Join Date: 07-17-13
Location: Burleson Tx

Whatever You Get I'd keep it under a Covered Porch or in the Garage or Build a Smoking/BBQ Hut or something. Even my Cheapos stay under covered porch and in Garage.
N Tx 2017 Spring Bash -Lake Ray Roberts April 22nd
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Old 10-28-2013, 08:44 PM   #8
is one Smokin' Farker

Wornslick's Avatar
Join Date: 09-24-06
Location: Hannibal Missouri

Love my Baby! Had it for some time, mine does not have the now standard tie down hooks. There are 3 of us here so the size is right, I have cooked 3 pork butts at once so it can feed a crowd. Stays in the garage, I stopped using the grease pan, I just set a coffee can under the grease hole now. Take care of it and it will last a long time.

Baby Stumps

Blue Weber, with a table

" The sunshine bores the daylights out of me "
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Old 10-28-2013, 10:19 PM   #9
is one Smokin' Farker
Join Date: 01-14-10
Location: South Louisiana

Take a look at Spicewine , build quality is top notch . Med. smoker weight is 600 lbs .
Totally satisfied with the BBQ it puts out...
Med. Spicewine , Oklahoma Joe's Offset Smoker , Weber Kettle and a Cookshack O25 ...
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Old 10-29-2013, 12:00 AM   #10
On the road to being a farker
Join Date: 06-19-12
Location: Houston, Texas

How do you define "lifetime"? I bought an Assassin in March, and it is undoubtedly a finely crafted piece of bbq equipment, and with proper care, I do expect it to last many years. But it won't last a lifetime . . . certainly not without the periodic significant "turnaround" where all the "perishible" parts get refurbished with new. Anytime you're working with equipment exposed to fire and hot coals for many hours, they will require refurbing from time to time.

So perhaps with solid protection from the elements, and good cleaning and attention to maintenance, 12 to 18 years is reasonable to expect. But in this time, you may have to replace firebox pan, fire grate, gaskets, perhaps even a burned out fuel chute, fuel chute lid, etc. Some repainting in spots will be expected as well.

Now a traditional offset smoker like a Langs built with thick walled steel plate and or pipe, could probably be built to last a lifetime, even considering wall thickness losses due to corrosion, rust, etc. from exposure to rain, snow and ice, perhaps exacerbated by repeated frequent firing of the firebox area.

These are my thoughts on it anyway. Others here probably have some ideas on this as well. If you're talking about a competition smoker, where it will be fired 6 - 8 times a month during the season, (driven hard and put up wet), I'm not sure you'll get as many years out of a Stumps or similar style smoker. YMMV however . . ..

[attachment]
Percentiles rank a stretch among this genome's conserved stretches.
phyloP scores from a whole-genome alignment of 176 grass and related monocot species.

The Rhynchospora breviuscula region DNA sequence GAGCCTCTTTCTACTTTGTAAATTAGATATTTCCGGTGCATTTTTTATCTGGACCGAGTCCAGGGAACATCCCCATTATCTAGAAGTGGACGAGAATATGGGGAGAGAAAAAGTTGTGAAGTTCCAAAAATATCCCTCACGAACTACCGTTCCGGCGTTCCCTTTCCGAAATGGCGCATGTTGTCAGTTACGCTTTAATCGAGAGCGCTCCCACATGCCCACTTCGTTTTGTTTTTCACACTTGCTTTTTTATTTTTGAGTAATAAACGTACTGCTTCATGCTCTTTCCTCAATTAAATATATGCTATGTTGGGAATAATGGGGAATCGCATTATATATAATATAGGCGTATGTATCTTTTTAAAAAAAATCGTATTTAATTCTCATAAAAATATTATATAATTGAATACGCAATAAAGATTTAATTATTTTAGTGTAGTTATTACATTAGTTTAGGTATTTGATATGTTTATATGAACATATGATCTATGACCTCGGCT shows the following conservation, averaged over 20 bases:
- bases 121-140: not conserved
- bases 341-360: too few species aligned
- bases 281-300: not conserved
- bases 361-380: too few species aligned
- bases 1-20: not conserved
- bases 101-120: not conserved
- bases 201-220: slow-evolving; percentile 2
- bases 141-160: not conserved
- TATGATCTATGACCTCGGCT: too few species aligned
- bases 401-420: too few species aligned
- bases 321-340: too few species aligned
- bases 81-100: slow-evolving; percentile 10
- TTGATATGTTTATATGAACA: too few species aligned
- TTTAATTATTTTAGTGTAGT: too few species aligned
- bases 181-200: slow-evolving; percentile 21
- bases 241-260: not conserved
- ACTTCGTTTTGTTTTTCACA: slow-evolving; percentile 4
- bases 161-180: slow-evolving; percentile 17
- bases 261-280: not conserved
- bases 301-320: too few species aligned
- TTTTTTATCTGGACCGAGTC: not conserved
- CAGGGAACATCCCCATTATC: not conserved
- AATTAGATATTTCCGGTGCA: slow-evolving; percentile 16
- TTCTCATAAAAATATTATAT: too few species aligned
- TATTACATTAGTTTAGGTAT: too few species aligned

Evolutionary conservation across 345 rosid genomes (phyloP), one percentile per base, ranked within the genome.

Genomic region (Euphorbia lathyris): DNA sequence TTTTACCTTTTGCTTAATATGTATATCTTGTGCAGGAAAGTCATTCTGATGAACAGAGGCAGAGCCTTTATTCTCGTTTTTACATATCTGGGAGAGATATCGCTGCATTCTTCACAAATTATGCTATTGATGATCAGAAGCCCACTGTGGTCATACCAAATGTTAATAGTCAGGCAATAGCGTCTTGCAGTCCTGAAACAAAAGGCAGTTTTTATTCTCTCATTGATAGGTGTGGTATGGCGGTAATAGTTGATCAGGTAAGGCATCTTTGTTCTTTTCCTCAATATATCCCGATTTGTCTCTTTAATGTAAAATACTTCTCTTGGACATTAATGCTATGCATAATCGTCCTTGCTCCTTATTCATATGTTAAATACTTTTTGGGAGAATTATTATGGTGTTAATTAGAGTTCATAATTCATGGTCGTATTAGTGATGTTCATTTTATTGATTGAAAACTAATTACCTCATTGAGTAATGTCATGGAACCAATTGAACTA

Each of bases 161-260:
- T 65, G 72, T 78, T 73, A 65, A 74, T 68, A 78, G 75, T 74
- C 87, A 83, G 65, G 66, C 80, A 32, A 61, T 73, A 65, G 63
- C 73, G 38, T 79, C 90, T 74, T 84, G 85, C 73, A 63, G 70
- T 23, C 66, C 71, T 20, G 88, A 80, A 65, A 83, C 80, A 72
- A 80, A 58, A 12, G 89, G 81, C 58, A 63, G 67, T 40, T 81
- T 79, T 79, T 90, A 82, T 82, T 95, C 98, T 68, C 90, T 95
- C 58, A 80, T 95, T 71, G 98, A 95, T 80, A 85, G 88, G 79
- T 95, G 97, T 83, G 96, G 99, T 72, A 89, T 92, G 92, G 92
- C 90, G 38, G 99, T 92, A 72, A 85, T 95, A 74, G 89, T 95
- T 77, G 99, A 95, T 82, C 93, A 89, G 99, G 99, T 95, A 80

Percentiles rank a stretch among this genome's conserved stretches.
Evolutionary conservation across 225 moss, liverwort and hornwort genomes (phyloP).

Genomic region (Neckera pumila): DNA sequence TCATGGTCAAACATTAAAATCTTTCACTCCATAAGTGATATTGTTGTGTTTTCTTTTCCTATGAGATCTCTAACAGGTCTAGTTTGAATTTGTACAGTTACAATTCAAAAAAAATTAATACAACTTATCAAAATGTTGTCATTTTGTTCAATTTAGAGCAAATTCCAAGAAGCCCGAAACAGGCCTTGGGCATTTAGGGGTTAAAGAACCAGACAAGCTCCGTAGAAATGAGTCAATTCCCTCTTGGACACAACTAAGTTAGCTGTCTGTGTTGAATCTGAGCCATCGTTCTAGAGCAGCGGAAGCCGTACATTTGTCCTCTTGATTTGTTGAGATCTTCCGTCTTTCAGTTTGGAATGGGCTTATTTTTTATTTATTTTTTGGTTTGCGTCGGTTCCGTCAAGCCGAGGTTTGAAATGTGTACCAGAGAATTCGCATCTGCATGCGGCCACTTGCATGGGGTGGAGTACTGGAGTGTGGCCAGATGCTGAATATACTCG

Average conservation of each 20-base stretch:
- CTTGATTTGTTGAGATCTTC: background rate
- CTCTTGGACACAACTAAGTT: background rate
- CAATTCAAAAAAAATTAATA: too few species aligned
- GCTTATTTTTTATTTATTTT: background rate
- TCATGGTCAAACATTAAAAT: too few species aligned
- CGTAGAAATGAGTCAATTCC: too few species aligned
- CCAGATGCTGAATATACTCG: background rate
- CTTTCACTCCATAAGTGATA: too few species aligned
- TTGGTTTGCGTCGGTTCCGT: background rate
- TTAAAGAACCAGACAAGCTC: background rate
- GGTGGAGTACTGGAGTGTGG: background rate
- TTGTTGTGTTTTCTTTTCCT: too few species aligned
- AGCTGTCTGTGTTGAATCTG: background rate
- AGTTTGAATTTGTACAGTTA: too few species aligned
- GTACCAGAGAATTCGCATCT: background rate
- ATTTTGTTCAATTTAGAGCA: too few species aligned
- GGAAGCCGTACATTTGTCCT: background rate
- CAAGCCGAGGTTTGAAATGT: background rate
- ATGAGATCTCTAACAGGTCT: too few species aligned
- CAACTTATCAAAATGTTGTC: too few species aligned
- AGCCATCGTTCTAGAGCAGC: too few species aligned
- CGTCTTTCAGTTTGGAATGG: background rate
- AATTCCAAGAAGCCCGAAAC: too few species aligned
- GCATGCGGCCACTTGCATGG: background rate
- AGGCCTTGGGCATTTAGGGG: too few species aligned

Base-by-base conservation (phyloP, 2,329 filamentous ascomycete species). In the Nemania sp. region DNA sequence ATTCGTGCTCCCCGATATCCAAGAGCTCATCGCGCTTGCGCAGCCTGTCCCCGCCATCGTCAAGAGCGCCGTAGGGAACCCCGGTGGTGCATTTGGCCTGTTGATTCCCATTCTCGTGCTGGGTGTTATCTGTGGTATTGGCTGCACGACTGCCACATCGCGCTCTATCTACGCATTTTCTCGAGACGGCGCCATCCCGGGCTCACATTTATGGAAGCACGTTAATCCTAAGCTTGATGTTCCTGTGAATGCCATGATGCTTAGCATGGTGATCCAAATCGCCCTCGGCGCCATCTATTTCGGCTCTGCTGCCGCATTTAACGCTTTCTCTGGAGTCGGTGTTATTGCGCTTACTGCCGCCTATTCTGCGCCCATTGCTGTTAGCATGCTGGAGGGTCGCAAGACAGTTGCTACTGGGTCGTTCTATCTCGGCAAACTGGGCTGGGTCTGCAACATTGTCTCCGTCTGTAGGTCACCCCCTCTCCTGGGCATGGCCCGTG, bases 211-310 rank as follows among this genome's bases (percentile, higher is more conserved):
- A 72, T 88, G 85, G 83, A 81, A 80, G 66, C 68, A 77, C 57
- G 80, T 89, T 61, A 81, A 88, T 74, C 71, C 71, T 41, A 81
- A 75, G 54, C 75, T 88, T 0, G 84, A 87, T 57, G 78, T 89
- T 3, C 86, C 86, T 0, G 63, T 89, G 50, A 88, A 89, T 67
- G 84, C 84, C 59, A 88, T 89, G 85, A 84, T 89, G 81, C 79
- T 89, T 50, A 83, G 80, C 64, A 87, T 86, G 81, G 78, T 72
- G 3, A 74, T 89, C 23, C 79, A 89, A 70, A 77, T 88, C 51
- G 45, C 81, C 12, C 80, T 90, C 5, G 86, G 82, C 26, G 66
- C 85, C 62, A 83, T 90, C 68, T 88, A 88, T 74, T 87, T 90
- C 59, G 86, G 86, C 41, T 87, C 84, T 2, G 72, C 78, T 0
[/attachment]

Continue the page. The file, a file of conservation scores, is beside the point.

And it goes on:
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Old 10-29-2013, 05:09 AM   #11
Pappy Q
is One Chatty Farker
Join Date: 04-08-10
Location: Elk Creek, KY

Check out Deep South Smokers. Built like a tank and I expect it will be around for my grandchildren to use.
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Old 10-29-2013, 05:22 AM   #12
is one Smokin' Farker

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Join Date: 03-26-08
Location: Virginia

I have a Spicewine. 5 years now. Averages 5 uses a month. No problems. I actually purchased a cover from them at the time of purchase. Very heavy duty with velcro front closure. It has held up very well. Sun, snow, rain have not weakened this cover at all. A great insulated smoker!

2 stickburners, 1 cabinet, Redhead, UDS,

Risk is the price you pay for opportunity.

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Old 10-29-2013, 05:41 AM   #13
is One Chatty Farker
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Join Date: 01-14-07
Location: Mount Washington, Kentucky

Buy the best smoker you can.
An insulated smoker is good thinking in the north east, colder areas.
It is a metal product and should be protected, maintained like your car.
Some will let their cars sit out in all see the results/shorter life span.
Some will garage/wash/wax their cars and have a longer lifespan.
How long your smoker lasts depends on how you treat it.
I have seen langs abused as well as upright insulated smokers.
I plan on passing my smokers to my future grand-kids.